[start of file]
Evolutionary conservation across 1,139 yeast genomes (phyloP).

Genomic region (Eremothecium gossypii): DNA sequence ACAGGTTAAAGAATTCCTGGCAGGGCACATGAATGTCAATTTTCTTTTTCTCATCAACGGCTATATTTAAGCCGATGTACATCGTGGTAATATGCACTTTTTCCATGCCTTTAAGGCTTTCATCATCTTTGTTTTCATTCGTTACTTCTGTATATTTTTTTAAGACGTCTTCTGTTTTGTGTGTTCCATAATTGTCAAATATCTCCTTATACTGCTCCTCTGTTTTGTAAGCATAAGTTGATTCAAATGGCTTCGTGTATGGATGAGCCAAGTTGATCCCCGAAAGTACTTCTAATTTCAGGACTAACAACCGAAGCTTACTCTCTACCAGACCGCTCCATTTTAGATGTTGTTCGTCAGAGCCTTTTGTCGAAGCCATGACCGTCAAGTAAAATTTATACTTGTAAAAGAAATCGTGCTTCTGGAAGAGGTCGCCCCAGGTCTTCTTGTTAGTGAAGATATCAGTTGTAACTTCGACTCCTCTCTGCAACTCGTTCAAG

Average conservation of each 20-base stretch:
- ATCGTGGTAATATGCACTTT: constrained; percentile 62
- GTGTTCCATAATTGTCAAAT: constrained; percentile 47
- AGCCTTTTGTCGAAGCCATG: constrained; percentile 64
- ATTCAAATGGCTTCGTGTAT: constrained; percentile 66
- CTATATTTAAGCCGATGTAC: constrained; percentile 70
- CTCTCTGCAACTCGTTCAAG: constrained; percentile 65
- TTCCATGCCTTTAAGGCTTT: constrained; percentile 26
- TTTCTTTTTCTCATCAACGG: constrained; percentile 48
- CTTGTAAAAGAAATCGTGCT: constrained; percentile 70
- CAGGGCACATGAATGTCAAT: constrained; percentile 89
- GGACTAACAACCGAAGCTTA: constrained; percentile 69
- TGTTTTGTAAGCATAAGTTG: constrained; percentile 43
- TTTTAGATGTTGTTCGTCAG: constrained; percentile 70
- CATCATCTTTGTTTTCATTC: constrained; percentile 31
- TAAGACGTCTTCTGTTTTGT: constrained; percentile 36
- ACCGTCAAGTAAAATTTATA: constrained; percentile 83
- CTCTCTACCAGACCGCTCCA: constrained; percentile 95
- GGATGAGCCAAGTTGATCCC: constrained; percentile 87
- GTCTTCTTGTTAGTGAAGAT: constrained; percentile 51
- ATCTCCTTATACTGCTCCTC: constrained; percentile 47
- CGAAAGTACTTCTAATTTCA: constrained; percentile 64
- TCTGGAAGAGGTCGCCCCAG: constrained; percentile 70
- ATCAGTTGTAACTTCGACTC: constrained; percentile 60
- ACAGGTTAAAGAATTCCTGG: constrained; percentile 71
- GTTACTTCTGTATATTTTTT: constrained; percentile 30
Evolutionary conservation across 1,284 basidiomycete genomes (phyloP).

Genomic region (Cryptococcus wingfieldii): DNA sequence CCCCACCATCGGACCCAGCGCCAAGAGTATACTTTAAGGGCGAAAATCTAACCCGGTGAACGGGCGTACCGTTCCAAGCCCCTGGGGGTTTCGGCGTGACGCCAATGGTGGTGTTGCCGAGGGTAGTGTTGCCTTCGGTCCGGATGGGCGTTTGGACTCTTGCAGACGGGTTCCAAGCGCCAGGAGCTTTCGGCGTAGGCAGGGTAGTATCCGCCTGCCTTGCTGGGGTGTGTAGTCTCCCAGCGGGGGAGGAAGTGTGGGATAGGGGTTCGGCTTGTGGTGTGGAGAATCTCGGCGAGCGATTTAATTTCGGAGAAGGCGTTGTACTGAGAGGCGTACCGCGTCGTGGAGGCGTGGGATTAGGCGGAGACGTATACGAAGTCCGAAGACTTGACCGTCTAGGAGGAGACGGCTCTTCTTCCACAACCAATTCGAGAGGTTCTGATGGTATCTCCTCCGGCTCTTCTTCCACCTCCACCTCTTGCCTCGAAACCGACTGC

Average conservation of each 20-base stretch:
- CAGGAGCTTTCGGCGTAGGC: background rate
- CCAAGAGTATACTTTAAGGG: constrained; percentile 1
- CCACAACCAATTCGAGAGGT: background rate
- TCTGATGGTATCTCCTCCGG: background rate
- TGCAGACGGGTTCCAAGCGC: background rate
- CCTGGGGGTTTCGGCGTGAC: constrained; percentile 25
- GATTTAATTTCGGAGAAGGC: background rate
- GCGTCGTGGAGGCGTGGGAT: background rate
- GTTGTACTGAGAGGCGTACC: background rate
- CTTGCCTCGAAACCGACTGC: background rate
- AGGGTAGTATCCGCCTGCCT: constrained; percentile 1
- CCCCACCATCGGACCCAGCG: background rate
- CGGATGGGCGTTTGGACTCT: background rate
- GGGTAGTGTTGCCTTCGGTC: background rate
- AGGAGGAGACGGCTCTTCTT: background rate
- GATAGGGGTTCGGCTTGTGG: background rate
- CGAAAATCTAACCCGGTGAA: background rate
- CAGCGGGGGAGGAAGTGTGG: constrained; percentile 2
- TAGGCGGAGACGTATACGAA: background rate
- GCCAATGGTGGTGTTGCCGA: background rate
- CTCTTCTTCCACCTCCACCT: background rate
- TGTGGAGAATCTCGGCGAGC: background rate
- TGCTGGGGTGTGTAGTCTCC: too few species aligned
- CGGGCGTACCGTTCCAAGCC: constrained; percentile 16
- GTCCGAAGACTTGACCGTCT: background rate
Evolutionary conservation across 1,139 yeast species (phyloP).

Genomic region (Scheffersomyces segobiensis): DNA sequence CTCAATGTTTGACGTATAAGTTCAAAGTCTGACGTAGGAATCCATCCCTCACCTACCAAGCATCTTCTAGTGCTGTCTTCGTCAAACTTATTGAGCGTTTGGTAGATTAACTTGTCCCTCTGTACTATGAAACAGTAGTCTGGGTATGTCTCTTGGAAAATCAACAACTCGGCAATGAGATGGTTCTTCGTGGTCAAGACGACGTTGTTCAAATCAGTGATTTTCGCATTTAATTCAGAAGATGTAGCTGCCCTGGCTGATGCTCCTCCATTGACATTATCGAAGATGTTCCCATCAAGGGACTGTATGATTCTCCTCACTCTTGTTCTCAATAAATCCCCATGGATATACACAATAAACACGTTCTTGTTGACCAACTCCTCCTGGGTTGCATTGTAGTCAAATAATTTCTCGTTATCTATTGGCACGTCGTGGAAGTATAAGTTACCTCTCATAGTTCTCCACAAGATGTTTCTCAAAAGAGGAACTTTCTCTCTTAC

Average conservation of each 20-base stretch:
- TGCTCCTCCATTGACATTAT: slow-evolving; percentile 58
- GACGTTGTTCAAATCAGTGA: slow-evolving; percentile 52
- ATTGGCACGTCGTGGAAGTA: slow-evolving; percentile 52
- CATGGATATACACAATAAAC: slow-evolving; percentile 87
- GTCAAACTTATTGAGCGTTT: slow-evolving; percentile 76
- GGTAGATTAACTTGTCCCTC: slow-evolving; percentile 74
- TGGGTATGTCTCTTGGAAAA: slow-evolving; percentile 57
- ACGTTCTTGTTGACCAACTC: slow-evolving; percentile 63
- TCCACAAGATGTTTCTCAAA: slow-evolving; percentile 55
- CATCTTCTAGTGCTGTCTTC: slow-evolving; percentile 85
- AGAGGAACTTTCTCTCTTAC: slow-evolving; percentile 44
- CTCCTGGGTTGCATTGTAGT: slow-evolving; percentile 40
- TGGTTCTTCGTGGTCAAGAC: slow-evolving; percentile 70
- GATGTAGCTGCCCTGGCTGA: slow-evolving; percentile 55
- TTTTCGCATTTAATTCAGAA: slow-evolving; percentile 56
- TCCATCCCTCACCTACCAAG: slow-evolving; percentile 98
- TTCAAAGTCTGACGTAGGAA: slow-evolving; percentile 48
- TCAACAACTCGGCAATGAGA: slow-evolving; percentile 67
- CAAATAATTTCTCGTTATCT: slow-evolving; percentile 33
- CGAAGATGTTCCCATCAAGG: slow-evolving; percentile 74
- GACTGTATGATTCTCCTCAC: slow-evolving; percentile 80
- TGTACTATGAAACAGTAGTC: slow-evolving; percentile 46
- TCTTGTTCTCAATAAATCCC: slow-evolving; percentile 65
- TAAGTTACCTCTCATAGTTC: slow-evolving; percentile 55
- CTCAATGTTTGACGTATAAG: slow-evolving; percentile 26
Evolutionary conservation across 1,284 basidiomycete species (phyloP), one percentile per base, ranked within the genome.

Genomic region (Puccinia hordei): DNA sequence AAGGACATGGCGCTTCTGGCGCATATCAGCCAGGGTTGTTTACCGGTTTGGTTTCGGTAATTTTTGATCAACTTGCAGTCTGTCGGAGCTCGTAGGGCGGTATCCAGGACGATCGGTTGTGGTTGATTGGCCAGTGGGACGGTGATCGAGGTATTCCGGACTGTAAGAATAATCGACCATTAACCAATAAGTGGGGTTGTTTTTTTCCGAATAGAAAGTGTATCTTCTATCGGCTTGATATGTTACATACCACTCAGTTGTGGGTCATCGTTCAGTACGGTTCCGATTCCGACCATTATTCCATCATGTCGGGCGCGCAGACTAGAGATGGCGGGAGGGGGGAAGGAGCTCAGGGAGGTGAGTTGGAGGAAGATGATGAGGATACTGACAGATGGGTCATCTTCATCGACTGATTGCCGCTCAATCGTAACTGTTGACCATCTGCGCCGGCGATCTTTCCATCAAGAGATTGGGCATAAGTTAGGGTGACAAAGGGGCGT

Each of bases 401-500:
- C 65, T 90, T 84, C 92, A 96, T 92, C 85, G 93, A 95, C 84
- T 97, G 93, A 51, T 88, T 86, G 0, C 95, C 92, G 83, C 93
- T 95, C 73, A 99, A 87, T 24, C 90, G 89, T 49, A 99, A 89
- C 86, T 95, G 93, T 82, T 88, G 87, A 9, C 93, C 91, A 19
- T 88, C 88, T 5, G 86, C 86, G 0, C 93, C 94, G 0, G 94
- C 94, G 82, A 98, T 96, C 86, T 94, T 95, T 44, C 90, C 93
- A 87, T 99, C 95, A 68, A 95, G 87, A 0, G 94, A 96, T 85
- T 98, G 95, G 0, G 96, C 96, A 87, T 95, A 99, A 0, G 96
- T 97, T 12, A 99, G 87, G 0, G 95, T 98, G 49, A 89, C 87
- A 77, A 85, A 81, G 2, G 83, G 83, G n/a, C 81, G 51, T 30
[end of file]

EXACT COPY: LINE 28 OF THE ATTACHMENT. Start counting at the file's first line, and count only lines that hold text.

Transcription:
- GTTACTTCTGTATATTTTTT: constrained; percentile 30